- The second column is the time.
- The third column is the dipole moment of the electronic system, along the -direction: . Next are the - and -components of the dipole moment.
- The file td.general/energy contains the different components of the total energy.
- It is possible to restart a time-dependent run. Try that now. Just increase the value of and rerun Octopus. If, however, you want to start the evolution from scratch, you should set the variable to yes.
The time step
A key parameter is, of course, the time step,. Before making long calculations, it is worthwhile spending some time choosing the largest time-step possible, to reduce the number of steps needed. This time-step depends crucially on the system under consideration, the spacing, on the applied perturbation, and on the algorithm chosen to approximate the evolution operator.
In this example, try to change the time-step and to rerun the time-evolution. Make sure you are usingof at least 100, as with shorter runs an instability might not appear yet. You will see that for time-steps larger than 0.0024 the propagation gets unstable and the total energy of the system is no longer conserved. Very often it diverges rapidly or even becomes NaN.
Also, there is another input variable that we did not set explicitly, relying on its default value,. Since most propagators rely on algorithms to calculate the action of the exponential of the Hamiltonian, one can specify which algorithm can be used for this purpose.
You may want to learn about the possible options that may be taken by, and -- take a look at the manual. You can now try some exercises:
- Fixing the propagator algorithm (for example, to the default value), investigate how the several exponentiation methods work (Taylor, Chebyshev, and Lanczos). This means finding out what maximum time-step one can use without compromising the proper evolution.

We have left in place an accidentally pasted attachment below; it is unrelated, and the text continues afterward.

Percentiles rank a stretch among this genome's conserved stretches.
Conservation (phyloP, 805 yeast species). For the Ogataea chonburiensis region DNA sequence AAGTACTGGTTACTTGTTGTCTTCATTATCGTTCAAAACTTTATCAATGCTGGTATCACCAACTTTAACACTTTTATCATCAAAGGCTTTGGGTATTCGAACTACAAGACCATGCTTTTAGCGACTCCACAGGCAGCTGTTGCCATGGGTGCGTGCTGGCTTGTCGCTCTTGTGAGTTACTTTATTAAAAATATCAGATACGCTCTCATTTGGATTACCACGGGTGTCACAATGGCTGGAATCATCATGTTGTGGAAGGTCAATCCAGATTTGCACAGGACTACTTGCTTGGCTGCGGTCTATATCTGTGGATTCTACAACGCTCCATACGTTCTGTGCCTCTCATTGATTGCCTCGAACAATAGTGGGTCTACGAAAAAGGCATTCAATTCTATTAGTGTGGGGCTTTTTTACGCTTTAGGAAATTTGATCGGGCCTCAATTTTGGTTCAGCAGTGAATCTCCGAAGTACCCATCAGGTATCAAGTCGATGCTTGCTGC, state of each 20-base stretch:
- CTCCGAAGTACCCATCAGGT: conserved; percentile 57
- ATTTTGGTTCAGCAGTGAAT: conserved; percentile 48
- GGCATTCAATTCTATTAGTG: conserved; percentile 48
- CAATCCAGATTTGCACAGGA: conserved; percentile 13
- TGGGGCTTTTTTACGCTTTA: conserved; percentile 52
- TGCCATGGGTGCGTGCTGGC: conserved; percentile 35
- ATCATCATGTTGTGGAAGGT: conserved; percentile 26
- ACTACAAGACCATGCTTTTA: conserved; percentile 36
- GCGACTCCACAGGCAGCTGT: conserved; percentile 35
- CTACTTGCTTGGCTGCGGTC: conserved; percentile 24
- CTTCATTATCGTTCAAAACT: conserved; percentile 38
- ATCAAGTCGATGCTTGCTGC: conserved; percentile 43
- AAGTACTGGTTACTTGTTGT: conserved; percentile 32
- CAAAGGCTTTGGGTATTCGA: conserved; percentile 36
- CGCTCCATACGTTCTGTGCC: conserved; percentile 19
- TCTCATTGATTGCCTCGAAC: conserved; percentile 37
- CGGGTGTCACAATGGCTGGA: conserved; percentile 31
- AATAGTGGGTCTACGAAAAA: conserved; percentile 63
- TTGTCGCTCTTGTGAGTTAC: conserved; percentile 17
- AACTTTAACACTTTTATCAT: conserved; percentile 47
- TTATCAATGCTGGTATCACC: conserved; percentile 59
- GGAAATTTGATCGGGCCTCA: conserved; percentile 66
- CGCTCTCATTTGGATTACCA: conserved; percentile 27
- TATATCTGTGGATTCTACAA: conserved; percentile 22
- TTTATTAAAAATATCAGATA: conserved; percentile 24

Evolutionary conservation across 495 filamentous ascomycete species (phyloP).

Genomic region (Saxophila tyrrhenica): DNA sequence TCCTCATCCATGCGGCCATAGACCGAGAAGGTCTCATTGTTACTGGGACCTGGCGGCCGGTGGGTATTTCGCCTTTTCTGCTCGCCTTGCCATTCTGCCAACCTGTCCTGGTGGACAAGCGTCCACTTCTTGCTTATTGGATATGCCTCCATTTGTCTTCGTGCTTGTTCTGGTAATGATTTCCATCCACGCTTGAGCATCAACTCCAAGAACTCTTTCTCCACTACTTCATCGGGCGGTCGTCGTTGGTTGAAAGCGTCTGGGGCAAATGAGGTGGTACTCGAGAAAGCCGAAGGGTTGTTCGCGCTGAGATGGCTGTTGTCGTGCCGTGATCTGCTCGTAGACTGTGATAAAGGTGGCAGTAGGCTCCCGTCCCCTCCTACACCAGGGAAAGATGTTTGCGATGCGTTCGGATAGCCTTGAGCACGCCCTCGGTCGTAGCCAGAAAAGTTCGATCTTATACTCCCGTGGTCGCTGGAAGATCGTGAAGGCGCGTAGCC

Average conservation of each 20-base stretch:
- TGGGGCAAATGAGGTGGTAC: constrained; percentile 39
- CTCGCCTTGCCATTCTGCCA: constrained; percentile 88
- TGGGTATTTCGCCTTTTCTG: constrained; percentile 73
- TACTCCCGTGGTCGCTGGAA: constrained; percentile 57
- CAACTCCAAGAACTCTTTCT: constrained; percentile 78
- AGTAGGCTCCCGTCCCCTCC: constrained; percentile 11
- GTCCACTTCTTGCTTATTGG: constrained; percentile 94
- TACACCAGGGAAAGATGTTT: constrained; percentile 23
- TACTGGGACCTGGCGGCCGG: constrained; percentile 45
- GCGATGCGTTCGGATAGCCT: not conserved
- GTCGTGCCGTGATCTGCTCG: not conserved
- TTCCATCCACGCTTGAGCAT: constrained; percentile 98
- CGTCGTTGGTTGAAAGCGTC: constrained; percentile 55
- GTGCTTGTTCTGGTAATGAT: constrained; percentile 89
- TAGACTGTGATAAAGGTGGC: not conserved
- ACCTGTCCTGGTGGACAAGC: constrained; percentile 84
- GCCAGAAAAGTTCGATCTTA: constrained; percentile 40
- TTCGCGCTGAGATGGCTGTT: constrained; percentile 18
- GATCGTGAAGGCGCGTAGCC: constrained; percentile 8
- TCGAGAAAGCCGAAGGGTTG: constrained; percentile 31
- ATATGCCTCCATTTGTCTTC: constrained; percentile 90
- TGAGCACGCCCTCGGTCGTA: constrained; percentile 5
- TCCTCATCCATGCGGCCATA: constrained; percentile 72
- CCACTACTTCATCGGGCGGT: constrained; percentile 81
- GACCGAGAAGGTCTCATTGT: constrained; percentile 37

- And fixing now the , one can now play around with the various propagators.
Now we will add a time-dependent external perturbation (a laser field) to the molecular Hamiltonian. For brevity, we will omit the beginning of the file, as this is left unchanged. The relevant part of the input file, with the modifications and additions is:
Tf = 1/eV dt = 0.002/eV= aetrs = Tf/dt = dt = yes amplitude = 1*eV/angstrom omega = 18.0*eV tau0 = 0.5/eV t0 = tau0 % electric_field | 1 | 0 | 0 | omega | "envelope_cos" % % "envelope_cos" | tdf_cosinoidal | amplitude | tau0 | t0 % = laser + multipoles
The most important variables here are theblock and the associated block. You should carefully read the manual page dedicated to these variables: the particular laser pulse that we have employed is the one whose envelope function is a cosine.
Now you are ready to set up a run with a laser field. Be careful to set a total time of propagation able to accommodate the laser shot, or even more if you want to see what happens afterwards. You may also want to consult the meaning of the variable.
A couple of important comments:
- You may supply several laser pulses: simply add more lines to the block and, if needed, to the block.
- We have added the laser option to variable, so that the laser field is printed in the file td.general/laser. This is done immediately at the beginning of the run, so you can check that the laser is correct without waiting.
- You can have an idea of the response to the field by looking at the dipole moment in the td.general/multipoles. What physical observable can be calculated from the response?
- When an external field is present, one may expect that unbound states may be excited, leading to ionization. In the calculations, this is reflected by density reaching the borders of the box. In these cases, the proper way to proceed is to setup absorbing boundaries (variables , and ).
- A. Castro, M.A.L. Marques, and A. Rubio, Propagators for the time-dependent Kohn–Sham equations, J. Chem. Phys. 121 3425-3433 (2004)